It may be time to reassess your investments with the end of deeming rate freeze

Deeming rates are expected to increase in the next financial year, so what does this mean for older Australians?

Unfortunately, it could mean a massive life change for hundreds of thousands of Australians.

With a predicted increase, many could have their Centrelink payments cut and many may lose eligibility for the Commonwealth Seniors Health Card (CHSC).

Previously, deeming rates were adjusted to reflect the official cash rate but they were frozen in 2022 to support pensioners against the rising cost of living. That all comes to an end on 1 July this year.

The cash rate was 1.35 per cent when the deeming rates were frozen. The cash rate is now 4.35 per cent.

Health card

Even if you didn’t qualify for the Age Pension, many people still qualified for the CHSC. That could all be about to change.

National Seniors Australia chief executive Chris Grice probably best summed up the effect the change would have on older Australians in an interview with the Financial Review.

“Hundreds of thousands of pensioners could have their pensions cut, some of those now eligible for a Commonwealth Seniors Health Card could lose this benefit, and aged care costs will increase for those subject to means testing,” he said. 

It’s estimated 445,000 age pensioners were subject to the deeming rate freeze. 

The Commonwealth Seniors Health Card entitles you to:

You may also get the Economic Support Payment. If you’re eligible, 

States and territories may also offer discounts on energy bills, property and water rates, healthcare costs including ambulance, dental and eye care and public transport fares.

Investment levels

Currently, if you are single for the first $60,400 of your financial assets Centrelink applies the deemed rate of 0.25 per cent. Anything over $60,400 is deemed to earn 2.25 per cent.

If you are a couple The first $50,100 of each of your own and your share of joint financial assets has a deemed income of 0.25 percent per year. Anything over $50,100 is deemed to earn 2.25 per cent.

This income is taken into account when reporting under the income test, which is a major plank in eligibility for the Age Pension.

There are a few strategies you can take to improve your position. You could cash in some investments or spend cash on hand on renovating your primary residence, which is exempt from the asset test.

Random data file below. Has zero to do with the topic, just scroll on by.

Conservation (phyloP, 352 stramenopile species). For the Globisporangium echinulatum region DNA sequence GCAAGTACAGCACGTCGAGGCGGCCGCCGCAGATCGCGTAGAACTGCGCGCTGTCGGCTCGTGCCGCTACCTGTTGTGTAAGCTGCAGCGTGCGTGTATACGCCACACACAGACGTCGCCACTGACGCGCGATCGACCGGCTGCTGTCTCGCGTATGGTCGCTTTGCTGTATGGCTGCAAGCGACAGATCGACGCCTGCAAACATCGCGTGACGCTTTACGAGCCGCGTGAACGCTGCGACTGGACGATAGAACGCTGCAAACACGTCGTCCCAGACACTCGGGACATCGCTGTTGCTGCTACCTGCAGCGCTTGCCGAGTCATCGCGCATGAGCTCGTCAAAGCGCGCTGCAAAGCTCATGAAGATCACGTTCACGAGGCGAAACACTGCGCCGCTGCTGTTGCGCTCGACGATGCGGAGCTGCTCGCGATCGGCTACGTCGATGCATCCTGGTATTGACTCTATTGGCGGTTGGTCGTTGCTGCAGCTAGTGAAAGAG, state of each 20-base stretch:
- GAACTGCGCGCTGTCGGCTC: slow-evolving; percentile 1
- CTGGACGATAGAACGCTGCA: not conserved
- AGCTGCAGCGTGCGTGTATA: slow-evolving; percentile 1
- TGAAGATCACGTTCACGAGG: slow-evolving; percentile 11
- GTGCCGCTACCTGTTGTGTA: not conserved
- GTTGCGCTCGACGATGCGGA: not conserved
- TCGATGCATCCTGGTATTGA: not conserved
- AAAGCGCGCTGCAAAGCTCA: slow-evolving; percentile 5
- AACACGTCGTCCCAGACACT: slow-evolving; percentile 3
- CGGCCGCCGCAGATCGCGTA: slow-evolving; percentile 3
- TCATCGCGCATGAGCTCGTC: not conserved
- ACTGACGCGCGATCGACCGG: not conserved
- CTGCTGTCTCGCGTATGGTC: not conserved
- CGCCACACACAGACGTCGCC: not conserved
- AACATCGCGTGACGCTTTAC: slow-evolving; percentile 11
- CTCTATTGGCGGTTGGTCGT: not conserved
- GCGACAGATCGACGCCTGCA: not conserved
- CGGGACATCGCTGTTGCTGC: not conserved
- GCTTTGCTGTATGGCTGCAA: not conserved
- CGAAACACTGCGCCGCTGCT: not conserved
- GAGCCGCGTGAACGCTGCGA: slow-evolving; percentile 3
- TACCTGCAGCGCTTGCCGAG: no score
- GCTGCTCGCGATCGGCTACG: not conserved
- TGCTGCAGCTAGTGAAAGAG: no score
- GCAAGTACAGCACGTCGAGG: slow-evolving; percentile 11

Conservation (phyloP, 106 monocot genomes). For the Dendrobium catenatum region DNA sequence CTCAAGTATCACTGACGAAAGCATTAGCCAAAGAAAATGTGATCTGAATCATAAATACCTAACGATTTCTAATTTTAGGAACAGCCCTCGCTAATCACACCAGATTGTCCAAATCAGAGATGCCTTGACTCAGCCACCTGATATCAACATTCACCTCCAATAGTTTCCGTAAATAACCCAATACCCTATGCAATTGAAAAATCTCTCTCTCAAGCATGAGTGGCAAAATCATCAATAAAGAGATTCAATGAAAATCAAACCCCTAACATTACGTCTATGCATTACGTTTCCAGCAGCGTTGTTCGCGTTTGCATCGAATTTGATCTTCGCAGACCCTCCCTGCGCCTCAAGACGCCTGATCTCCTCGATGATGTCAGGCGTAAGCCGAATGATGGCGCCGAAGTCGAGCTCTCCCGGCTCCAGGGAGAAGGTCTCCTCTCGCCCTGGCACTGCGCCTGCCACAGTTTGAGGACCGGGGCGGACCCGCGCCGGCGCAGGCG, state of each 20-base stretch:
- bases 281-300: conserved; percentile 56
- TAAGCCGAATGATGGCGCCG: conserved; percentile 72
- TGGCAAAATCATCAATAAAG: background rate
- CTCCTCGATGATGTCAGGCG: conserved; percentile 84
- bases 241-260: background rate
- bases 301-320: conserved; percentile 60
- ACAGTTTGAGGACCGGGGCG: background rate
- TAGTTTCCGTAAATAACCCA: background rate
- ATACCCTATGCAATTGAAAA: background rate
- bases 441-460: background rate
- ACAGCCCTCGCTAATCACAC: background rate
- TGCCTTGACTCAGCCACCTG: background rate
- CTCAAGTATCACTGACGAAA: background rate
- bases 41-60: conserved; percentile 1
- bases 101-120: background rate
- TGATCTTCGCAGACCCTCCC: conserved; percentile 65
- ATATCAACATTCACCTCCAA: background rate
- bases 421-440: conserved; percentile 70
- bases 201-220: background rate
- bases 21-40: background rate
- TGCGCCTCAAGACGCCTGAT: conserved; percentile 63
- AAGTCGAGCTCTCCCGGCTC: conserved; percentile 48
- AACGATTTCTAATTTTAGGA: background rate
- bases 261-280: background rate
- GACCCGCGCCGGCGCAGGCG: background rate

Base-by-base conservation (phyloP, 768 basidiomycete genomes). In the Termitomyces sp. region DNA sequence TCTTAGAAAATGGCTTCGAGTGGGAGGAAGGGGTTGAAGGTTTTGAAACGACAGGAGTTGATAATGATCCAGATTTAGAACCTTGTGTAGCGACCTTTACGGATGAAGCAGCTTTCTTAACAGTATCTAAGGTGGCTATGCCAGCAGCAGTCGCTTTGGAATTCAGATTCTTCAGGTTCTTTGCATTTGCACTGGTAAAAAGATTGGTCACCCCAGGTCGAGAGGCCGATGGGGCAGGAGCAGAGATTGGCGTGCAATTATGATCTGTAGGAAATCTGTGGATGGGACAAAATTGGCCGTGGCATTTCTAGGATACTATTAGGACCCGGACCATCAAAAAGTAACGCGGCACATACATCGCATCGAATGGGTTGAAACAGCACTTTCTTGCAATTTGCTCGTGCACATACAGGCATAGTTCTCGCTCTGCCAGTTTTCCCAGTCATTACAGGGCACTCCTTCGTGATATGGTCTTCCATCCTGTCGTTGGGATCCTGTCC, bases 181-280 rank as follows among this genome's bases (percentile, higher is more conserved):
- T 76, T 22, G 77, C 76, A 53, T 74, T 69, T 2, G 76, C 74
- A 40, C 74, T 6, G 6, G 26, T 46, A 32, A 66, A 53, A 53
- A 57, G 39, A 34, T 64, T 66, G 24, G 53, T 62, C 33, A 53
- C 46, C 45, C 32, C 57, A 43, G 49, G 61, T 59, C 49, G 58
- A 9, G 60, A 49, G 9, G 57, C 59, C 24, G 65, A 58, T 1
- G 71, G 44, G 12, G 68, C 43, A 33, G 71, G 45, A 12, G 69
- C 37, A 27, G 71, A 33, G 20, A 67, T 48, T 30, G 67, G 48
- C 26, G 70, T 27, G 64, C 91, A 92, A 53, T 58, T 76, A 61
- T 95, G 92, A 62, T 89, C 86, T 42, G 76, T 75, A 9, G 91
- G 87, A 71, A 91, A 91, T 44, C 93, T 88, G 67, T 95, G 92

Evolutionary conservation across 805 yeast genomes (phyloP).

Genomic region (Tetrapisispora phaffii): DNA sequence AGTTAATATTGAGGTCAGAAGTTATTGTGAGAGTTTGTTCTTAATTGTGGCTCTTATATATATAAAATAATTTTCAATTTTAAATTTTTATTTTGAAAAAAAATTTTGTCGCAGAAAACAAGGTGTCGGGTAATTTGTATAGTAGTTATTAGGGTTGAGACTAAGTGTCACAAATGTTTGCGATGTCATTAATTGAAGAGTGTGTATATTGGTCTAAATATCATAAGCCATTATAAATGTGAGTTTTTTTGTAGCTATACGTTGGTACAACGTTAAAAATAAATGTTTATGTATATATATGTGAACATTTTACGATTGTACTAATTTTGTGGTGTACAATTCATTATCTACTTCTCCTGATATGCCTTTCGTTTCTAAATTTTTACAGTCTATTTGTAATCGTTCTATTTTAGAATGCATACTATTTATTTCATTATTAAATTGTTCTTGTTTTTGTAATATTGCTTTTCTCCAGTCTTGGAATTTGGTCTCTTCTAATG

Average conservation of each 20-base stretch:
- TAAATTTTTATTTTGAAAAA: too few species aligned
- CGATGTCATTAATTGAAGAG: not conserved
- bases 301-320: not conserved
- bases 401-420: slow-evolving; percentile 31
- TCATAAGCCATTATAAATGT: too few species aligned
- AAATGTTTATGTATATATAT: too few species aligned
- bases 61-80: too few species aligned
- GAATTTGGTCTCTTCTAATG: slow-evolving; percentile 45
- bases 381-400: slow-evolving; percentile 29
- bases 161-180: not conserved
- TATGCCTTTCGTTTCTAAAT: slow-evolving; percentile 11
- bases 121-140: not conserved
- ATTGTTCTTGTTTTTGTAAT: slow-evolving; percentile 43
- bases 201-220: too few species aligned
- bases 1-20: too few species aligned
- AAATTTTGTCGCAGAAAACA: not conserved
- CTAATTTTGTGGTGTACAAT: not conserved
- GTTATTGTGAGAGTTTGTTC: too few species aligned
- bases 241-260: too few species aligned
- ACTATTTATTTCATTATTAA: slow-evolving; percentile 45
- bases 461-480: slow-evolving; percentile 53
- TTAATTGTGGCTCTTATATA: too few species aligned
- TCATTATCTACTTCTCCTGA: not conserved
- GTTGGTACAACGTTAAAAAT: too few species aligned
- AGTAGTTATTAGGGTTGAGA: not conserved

Nick Bruining from The West Australian also recommends switching account-based pension money back to the accumulation phase and drag the deemed income under the cut-off thresholds.

“While that might give you access to the CSHC, remember that fund earnings in the accumulation phase are taxed at 15 per cent instead of zero, which applies to super money in the retirement phase,” Mr Bruining said.

Mr Bruining also predicts the government won’t want to spook the horses, so will not be pushing too hard to increase the current levels.

So what exactly are deeming rates?

Deeming rates are used to assess income from financial investments. Deeming assumes financial investments are earning a certain rate of income, regardless of the actual amount of money they are earning.

The good news is, that if your financial investments are earning more than the deeming rates, the extra income is not assessed. This is supposed to motivate people to make sure they have the best return on their investment.

“By treating all financial investments in the same way, the deeming rules encourage people to choose investments on their merit rather than on the effect the investment income may have on the person’s pension entitlement,” a Department of Social Security report states. 

Deeming rates have been simplified over the years to cover all financial assets to streamline assessment for eligibility for Age Pension payments.

Deeming rates cover: 

  • Savings accounts and term deposits
  • Managed investments, loans and debentures
  • Listed shares and securities
  • Certain income streams
  • Certain gifts you may make
  • Any assets held in an SMSF as these are treated as financial assets

Will changes to the deeming rates affect your eligibility for payments or the CHSC? Will you change your investment strategy as a result? Why not share your thoughts in the comments section below?

Also read: How to keep your MyGov account safe

Jan Fisher
Jan Fisher
Accomplished journalist, feature writer and sub-editor with impressive knowledge of the retirement landscape, including retirement income, issues that affect Australians planning and living in retirement, and answering YLC members' Age Pension and Centrelink questions. She has also developed a passion for travel and lifestyle writing and is fast becoming a supermarket savings 'guru'.


  1. When the Treasurer was in Washington this time last year, he was asked about future deeming rate changes. Unfortunately for him, he said deeming rates generally follow cash rates. Politically, it was a wrong statement to make, although there is general truth about historical trends on deeming rates v. cash rate.
    Obviously changes to pension payments and aged care costs will happen. It will depend on political expediency to determine how much the increase will be.
    Another consideration is the interest rate charged for the Home Equity Access Scheme, currently 3.95% and a cost to the tax payer.

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